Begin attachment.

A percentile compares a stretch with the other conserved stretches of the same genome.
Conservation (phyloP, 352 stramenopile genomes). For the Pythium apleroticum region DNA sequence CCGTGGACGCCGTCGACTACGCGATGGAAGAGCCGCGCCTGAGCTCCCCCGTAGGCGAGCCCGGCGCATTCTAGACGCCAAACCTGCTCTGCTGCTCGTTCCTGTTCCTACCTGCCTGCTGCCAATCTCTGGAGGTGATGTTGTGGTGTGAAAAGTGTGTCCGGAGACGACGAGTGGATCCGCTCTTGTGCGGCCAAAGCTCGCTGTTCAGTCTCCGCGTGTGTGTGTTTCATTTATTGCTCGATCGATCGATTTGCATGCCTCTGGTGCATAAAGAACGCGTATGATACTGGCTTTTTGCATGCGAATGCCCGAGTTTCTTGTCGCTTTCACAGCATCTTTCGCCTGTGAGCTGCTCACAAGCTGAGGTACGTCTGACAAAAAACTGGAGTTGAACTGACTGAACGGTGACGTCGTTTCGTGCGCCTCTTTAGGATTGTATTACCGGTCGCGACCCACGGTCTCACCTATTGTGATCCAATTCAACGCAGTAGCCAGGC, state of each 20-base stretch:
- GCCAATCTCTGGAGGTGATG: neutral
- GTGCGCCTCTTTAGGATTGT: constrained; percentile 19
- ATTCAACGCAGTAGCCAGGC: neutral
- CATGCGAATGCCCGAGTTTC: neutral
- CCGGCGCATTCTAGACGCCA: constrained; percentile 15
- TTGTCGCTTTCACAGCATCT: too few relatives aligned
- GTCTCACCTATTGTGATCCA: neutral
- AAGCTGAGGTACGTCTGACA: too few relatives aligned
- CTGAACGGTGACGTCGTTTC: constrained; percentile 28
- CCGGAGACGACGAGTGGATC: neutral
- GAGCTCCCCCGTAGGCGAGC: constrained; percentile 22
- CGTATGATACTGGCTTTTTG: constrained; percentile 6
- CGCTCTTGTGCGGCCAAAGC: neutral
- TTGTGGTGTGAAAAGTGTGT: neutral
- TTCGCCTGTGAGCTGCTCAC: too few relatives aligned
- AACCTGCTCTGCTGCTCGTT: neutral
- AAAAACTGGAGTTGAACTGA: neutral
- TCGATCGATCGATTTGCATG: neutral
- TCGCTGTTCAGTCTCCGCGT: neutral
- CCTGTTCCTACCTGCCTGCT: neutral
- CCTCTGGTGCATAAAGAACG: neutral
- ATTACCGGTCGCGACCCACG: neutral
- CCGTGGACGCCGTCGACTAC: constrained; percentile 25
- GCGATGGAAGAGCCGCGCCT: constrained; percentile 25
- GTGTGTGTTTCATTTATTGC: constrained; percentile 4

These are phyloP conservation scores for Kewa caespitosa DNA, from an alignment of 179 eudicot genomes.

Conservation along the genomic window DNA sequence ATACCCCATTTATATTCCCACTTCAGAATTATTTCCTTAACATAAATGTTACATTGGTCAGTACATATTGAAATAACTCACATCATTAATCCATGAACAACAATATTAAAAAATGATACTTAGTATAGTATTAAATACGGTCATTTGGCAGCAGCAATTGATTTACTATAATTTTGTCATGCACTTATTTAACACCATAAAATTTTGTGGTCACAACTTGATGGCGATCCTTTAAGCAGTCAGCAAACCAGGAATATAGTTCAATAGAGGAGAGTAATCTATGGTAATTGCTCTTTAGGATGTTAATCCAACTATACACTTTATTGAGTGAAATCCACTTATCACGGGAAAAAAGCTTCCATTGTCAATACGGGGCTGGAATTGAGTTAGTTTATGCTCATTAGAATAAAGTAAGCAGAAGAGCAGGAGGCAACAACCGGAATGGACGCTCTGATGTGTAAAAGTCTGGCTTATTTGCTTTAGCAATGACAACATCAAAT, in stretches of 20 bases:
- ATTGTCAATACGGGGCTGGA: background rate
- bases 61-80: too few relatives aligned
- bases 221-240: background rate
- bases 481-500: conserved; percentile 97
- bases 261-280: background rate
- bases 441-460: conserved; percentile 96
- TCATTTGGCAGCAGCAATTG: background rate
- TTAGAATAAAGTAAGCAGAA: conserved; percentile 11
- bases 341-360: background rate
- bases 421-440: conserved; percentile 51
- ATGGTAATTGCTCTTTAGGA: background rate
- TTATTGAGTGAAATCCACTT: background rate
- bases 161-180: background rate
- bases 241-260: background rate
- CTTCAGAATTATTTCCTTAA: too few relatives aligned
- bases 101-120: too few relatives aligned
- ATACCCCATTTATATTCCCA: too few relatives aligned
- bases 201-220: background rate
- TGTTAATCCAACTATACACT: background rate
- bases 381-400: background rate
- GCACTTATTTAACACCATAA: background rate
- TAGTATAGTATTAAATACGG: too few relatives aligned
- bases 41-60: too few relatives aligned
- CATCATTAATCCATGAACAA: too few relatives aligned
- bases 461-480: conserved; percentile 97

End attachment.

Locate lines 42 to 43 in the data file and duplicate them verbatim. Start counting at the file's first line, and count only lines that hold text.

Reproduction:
- bases 161-180: background rate
- bases 241-260: background rate